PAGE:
It's interesting: every European actor I've interviewed has said the same thing: in the States it's a business, and in Europe, it's a community.
Absolutely. They're interested in quality. They have standards and respect for the medium they're working in, whether it's in the movies or in the theater.
Was it a different experience being directed by someone who's also a writer, as Mr. Pinter is?
Well, I've found in other plays that I've been in that have been directed by someone other than the writer, the writer always has to be there in case something needs to be changed, or to make sure that you don't change anything. But Harold, being the great writer that he is, was meticulous about sticking to the text of Tennessee Williams. Harold had tremendous respect for his words, as he should have.
You also got to work with the great Robert Altman twice. Tell us about Brother Bob.
He was extraordinary, a unique talent. He knew what he wanted and his choices were fascinating, because his point of view came from another place, much different than most of us have. I think the sad thing is that Health was not paid more attention to, because it was perfectly timed with the election of Ronald Reagan, and it also involved the characters of Adlai Stevenson and Dwight Eisenhower. I had a great time on that, but unfortunately Pret a Porter was not so good, but he was not in good health when we were doing that. There was some great moments in it, though. He was an original.
Another original you've worked with recently is Lars Von Treer.
(big laugh) I'll say!
What was that experience like?
He's another real character. You had to unlearn everything you'd learned about working in movies working with Lars. He was holding the camera all the time, so you never knew if you were in the scene, or not in the scene. And there were no sets. It was all drawn out on the soundstage, on the floor. It was a fascinating experience. I finally liked it very much, but we all felt kind of peculiar initially because we didn't understand the way he wanted to do it, until we realized. But he's a very talented man. I loved Breaking the Waves, which was an amazing film, and why I was so thrilled when he asked me to do Dogville. It's funny, a lot of people still ask me what that film was about. (laughs) I always say, 'Don't ask me, ask Lars.'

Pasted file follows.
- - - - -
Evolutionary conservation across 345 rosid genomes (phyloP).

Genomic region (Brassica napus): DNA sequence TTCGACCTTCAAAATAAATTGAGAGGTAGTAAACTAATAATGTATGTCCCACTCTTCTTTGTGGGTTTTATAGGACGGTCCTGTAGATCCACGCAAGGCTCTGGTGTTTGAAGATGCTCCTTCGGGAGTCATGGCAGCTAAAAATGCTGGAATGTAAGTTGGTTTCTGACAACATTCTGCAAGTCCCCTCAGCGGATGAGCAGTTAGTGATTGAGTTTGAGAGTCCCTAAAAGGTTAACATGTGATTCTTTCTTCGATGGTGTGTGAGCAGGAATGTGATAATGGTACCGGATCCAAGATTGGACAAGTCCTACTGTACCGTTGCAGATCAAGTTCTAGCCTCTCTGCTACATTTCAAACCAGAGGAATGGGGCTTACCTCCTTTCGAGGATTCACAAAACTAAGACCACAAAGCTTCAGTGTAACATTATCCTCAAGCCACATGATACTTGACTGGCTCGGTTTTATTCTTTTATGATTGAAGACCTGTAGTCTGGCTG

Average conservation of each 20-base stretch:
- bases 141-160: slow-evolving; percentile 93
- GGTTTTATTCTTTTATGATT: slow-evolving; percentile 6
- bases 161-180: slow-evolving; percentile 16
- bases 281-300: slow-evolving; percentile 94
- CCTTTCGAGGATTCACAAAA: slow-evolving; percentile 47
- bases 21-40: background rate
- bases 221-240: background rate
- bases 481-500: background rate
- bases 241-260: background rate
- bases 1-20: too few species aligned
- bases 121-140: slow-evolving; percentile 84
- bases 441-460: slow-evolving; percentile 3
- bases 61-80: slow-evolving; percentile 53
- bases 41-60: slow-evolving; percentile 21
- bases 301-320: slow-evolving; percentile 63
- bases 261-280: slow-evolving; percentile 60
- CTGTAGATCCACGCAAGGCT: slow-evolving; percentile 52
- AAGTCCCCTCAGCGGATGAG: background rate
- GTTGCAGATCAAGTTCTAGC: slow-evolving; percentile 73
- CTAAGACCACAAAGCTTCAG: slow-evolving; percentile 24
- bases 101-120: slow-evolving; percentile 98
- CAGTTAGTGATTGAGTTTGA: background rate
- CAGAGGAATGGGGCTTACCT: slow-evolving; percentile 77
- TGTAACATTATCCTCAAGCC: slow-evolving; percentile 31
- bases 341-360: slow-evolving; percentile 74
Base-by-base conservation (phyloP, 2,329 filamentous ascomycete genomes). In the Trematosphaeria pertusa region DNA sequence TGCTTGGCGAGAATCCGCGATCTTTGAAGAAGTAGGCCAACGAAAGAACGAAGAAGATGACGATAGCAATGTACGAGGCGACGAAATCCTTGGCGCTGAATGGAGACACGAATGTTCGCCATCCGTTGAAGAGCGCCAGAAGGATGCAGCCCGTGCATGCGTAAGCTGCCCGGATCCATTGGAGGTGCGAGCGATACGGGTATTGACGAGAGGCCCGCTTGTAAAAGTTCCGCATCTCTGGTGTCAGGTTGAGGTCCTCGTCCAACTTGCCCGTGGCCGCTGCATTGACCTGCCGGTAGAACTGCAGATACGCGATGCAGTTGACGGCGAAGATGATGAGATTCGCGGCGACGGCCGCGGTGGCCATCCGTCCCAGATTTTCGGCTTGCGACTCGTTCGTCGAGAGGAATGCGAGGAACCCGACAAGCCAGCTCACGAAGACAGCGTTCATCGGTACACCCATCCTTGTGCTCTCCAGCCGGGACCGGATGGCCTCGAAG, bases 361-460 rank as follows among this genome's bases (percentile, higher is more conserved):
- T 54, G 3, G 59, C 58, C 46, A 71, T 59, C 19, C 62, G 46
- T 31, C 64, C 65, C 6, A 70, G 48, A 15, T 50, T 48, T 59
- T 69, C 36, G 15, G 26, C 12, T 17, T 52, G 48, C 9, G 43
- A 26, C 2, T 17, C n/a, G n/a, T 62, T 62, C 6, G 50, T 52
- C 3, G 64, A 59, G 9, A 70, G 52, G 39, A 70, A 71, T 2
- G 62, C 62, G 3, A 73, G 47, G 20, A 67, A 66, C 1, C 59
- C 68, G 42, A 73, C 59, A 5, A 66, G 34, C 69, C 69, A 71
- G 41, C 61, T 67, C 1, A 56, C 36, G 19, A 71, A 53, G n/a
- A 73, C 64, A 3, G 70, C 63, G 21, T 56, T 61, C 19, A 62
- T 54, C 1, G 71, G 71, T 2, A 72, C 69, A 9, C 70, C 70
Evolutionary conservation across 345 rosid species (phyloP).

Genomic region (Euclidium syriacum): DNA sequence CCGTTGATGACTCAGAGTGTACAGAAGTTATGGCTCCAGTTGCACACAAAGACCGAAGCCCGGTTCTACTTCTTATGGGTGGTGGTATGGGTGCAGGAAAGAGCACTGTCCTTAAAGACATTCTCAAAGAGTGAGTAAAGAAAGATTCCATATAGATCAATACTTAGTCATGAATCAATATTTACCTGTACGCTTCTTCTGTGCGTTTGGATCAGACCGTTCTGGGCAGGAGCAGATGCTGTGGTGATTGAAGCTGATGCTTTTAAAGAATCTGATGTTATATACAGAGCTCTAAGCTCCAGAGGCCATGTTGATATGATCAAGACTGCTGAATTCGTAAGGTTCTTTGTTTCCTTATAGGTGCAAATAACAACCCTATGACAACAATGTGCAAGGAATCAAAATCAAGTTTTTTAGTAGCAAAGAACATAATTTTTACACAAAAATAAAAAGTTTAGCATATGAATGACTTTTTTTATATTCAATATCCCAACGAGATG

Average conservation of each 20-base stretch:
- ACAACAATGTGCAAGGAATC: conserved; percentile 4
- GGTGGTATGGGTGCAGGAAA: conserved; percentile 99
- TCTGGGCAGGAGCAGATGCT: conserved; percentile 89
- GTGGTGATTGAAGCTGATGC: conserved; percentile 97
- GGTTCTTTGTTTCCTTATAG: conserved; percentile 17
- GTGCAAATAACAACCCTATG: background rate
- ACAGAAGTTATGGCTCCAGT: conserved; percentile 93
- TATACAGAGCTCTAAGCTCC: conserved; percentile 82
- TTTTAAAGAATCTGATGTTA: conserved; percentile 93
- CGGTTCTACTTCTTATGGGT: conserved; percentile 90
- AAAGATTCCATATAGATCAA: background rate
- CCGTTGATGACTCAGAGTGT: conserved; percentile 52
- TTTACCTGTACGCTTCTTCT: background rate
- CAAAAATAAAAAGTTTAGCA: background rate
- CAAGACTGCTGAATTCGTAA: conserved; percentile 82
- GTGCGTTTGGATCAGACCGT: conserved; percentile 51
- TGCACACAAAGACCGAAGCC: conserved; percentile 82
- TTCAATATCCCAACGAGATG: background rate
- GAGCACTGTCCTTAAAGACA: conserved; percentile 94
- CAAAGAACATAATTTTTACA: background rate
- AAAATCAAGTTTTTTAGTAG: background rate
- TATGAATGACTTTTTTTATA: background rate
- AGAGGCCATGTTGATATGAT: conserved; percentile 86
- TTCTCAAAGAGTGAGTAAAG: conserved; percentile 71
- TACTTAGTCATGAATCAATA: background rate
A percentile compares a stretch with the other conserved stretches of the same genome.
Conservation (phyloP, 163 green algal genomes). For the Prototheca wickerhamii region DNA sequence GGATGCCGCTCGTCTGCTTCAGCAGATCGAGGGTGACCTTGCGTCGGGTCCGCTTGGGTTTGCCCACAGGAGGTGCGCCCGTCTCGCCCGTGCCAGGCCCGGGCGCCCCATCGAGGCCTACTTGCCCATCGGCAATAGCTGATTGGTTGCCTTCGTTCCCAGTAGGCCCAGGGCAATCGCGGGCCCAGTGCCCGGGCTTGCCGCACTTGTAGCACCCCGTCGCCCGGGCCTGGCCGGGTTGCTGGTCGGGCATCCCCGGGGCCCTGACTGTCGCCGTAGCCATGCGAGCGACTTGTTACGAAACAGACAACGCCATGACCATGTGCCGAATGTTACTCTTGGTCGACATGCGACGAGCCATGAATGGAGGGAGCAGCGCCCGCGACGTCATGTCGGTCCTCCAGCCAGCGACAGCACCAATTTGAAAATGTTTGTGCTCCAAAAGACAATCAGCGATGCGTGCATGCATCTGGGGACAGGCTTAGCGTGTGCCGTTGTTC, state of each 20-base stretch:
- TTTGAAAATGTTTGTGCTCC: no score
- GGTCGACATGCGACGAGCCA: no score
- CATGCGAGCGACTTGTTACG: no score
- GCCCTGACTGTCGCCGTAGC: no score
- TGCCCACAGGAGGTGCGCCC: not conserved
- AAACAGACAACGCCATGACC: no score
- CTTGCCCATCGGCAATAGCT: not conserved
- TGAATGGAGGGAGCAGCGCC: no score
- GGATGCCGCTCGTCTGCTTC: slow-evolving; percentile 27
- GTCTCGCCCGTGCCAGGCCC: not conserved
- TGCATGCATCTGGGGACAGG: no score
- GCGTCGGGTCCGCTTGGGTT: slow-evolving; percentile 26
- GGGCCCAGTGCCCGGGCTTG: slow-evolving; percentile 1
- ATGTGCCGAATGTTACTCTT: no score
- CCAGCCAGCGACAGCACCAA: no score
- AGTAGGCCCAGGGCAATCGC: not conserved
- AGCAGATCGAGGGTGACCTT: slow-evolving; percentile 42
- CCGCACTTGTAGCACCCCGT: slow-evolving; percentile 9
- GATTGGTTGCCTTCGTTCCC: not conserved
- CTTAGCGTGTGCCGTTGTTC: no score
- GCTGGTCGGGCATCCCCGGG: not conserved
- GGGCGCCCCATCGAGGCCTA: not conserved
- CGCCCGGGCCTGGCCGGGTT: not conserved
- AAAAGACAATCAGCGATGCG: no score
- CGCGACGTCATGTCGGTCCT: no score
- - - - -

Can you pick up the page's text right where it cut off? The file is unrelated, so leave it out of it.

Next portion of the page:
You've certainly seen films and filmmaking change since you began in '44.
Yes, it has and they have. I wish there wasn't so much violence in films today. I saw two films recently, There Will Be Blood and American Gangster, both very good films, but they were so violent. With all the violence in the world, and with all the dialogue about decreasing violence, why are movies so violent?
We're living in a violent time, and I think that art, especially film, holds up a mirror to the time in which they're made. Look at the films of the late 60's and early '70s: Bonnie & Clyde, The Wild Bunch, Straw Dogs, A Clockwork Orange, The Godfather, all those films were emblematic of the time in which they were made.
Yes, that's true. And now, the time we're living in is under a government that doesn't care about art, any kind of art, whether it's painting, or sculpture, or the performing arts. You don't think George Bush gives a goddamn about any of that, do you? The main problem is that the government that represents us reflects itself in the art that the country creates. And there's certainly nothing that encourages creativity in this bloody government. It can't get any worse, I don't think.
Any final thoughts?
Well, I hope that I keep my health and I hope that we elect a decent President because I can't stand the thought of living with more of this kind of horror that we've been living with now for so many years. It is so disgraceful, and why Bush wasn't impeached immediately, I'll never understand. By the way, if you haven't figured it out yet, I'm a liberal--the L word! (laughs)